bmearns writes "Over the past few weeks we've been hearing a lot about a possible breakthrough in decoding the infamous Voynich manuscript, made by a team of botanists who suggested that the plants depicted in the manuscript may have been from the New World and the mysterious writing could be a form of an Aztec language. But the latest development comes from linguist Stephen Bax, of Bedfordshire University, who believes he has identified some proper names (including of the constellation 'Taurus') in the manuscript and is using these as a crib to begin deciphering the rest of the text, which he believes comes from the near east or Asia."
Check out the new SourceForge HTML5 internet speed test! No Flash necessary and runs on all devices. ×
sciencehabit writes "A team of physicists has produced the most precise electron mass measurement ever made. Instead of trying to measure the mass directly, the researchers bound a single electron to a bare carbon nucleus and placed the resulting atom in a uniform electromagnetic field called a Penning trap. The team's new measurement is 13 times more precise than previous efforts, with an uncertainty of just 0.03 parts per billion. The group's precise result will help physicists more accurately calculate the fine-structure constant, an important value in tests of the standard model of particle physics, which shapes our understanding of the basic building blocks of the universe."
Nerval's Lobster writes "Amazon has expanded support for its Amazon Coins from Kindle Fire tablets to Google Android mobile devices.In its press release, Amazon positioned its e-currency as the ultimate in convenience for customers who don't want their credit-card statements riddled with lots of micro-purchases from Amazon's App Store. Expanding the currency's reach is also a potential win for Amazon, which wants to create an end-to-end ecosystem for app developers. But Amazon Coins' existence could alienate the same demographic that made Bitcoin and other crypto-currencies such a hit. The company tethers the Coins to a user identity, and likely keeps significant records on its crypto-currency ecosystem: who buys what when. That concept is anathema to those online denizens who embraced Bitcoin as a way to make purchases without needing to reveal a real-world identity, or deal with a currency tethered to a central repository; genuine crypto-currency can be used to purchase pretty much anything from a purveyor willing to take it, including—in the case of Silk Road and other online bazaars—drugs and weapons. Indeed, Amazon Coins has more to do with a corporate 'currency' like the now-defunct Microsoft Points than an actual crypto-currency like Bitcoin. But that hasn't stopped some people from getting confused about it."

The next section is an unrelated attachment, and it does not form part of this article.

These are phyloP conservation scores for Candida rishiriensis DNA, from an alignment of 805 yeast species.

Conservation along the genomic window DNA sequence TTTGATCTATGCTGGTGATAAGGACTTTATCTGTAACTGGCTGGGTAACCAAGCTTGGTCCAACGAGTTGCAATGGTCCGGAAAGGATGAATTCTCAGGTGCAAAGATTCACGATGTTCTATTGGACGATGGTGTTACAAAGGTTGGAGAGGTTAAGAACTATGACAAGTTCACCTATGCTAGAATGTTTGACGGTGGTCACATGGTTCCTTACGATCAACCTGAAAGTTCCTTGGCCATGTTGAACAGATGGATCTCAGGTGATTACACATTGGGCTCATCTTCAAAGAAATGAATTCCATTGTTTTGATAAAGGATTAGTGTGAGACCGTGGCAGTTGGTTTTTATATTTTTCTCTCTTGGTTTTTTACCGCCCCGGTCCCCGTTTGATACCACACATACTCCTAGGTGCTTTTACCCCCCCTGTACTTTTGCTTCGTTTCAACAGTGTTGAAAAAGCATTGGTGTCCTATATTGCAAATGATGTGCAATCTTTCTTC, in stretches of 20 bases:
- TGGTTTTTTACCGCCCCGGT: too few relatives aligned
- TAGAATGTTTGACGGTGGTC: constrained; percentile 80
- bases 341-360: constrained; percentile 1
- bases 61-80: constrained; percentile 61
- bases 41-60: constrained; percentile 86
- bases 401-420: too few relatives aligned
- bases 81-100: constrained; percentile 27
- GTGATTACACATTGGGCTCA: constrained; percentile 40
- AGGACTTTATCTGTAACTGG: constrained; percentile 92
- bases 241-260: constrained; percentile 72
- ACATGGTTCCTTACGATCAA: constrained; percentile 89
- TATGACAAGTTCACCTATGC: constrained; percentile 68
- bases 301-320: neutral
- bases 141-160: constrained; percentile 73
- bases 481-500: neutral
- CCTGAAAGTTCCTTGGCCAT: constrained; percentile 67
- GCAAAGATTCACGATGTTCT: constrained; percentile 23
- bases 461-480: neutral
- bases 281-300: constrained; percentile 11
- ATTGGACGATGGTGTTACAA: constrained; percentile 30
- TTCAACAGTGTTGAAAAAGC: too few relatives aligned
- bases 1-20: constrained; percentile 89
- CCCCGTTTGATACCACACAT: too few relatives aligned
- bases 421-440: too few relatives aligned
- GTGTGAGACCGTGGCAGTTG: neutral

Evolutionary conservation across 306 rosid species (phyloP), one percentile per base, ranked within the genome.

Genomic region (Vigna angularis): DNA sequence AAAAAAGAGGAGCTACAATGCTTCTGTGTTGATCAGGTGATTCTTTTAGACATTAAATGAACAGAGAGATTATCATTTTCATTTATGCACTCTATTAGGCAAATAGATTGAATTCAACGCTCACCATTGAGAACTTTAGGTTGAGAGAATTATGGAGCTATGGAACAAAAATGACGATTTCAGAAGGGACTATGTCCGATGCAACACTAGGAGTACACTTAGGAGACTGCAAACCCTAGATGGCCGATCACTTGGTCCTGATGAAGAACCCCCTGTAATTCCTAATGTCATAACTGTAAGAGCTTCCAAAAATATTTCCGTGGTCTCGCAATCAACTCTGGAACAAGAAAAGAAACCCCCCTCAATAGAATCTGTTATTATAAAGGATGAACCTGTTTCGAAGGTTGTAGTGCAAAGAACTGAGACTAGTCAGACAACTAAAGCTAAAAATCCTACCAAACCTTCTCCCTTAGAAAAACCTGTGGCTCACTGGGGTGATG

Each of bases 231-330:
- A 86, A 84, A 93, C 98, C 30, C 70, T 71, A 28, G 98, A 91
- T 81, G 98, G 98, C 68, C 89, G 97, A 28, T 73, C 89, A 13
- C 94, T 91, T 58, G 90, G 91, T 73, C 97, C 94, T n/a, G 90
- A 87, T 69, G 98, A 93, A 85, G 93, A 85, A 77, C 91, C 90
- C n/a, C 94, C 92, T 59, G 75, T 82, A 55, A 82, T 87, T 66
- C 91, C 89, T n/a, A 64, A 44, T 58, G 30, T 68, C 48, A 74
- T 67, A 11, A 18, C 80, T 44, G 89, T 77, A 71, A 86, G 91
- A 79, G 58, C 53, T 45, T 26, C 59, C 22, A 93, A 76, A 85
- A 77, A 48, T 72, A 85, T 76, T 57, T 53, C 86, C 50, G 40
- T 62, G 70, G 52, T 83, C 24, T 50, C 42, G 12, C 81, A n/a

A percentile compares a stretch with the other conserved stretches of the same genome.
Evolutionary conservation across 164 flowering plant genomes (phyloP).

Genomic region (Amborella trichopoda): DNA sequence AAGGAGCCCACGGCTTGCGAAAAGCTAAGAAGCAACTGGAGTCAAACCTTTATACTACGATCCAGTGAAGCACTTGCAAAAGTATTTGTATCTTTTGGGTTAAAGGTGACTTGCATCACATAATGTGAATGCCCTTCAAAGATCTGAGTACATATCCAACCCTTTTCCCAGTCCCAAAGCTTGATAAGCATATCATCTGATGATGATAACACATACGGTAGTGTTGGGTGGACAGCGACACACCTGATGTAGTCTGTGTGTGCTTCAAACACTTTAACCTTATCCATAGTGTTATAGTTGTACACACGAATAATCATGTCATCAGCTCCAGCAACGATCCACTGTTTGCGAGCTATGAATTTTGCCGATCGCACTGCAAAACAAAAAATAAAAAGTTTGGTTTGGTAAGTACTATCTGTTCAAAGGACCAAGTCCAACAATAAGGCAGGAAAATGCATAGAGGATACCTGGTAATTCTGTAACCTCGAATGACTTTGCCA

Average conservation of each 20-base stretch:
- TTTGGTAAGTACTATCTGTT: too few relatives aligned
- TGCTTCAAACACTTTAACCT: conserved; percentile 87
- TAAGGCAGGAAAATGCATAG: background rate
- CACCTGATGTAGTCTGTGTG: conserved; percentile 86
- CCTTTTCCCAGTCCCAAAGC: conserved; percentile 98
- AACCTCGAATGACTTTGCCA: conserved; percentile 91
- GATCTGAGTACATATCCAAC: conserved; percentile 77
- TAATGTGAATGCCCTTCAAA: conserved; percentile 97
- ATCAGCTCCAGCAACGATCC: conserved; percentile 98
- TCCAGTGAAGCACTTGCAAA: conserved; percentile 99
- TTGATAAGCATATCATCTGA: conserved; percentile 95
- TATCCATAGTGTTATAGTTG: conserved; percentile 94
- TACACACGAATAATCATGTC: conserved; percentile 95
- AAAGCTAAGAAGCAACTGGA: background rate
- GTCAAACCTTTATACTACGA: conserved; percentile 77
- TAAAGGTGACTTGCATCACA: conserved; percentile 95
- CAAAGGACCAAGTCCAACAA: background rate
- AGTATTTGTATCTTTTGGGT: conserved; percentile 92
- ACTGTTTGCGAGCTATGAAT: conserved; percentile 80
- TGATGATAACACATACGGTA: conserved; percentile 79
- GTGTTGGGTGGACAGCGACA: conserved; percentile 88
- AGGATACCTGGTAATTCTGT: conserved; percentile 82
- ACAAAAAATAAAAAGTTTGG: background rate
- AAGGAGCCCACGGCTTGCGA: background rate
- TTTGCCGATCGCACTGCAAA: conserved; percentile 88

cartechboy writes "Mercedes-Benz has devised a crazy new 360-degree video capture method that allows you to follow live-action video from just about any angle you choose. This new piece of tech will launch with the Mercedes AMG F1 team this year, and gives you the ability to swivel and tilt the camera angle in pretty much any direction as the car speeds around the track. The device uses wide-angle cameras arranged in a ball and then stitched together into a panoramic view. Of course there's an iOS app that lets you watch all this."
Lasrick writes "Chevron hopes that free soda and pizza can extinguish community anger over a fracking well fire in Dunkard Township, Pennsylvania. From the story: 'The flames that billowed out of the Marcellus Shale natural gas well were so hot they caused a nearby propane truck to explode, and first responders were forced to retreat to avoid injury. The fire burned for four days, and Chevron currently has tanks of water standing by in case it reignites. Of the twenty contractors on the well site, one is still missing, and is presumed dead.' The company gave those who live nearby a certificate for a free pizza and some soda."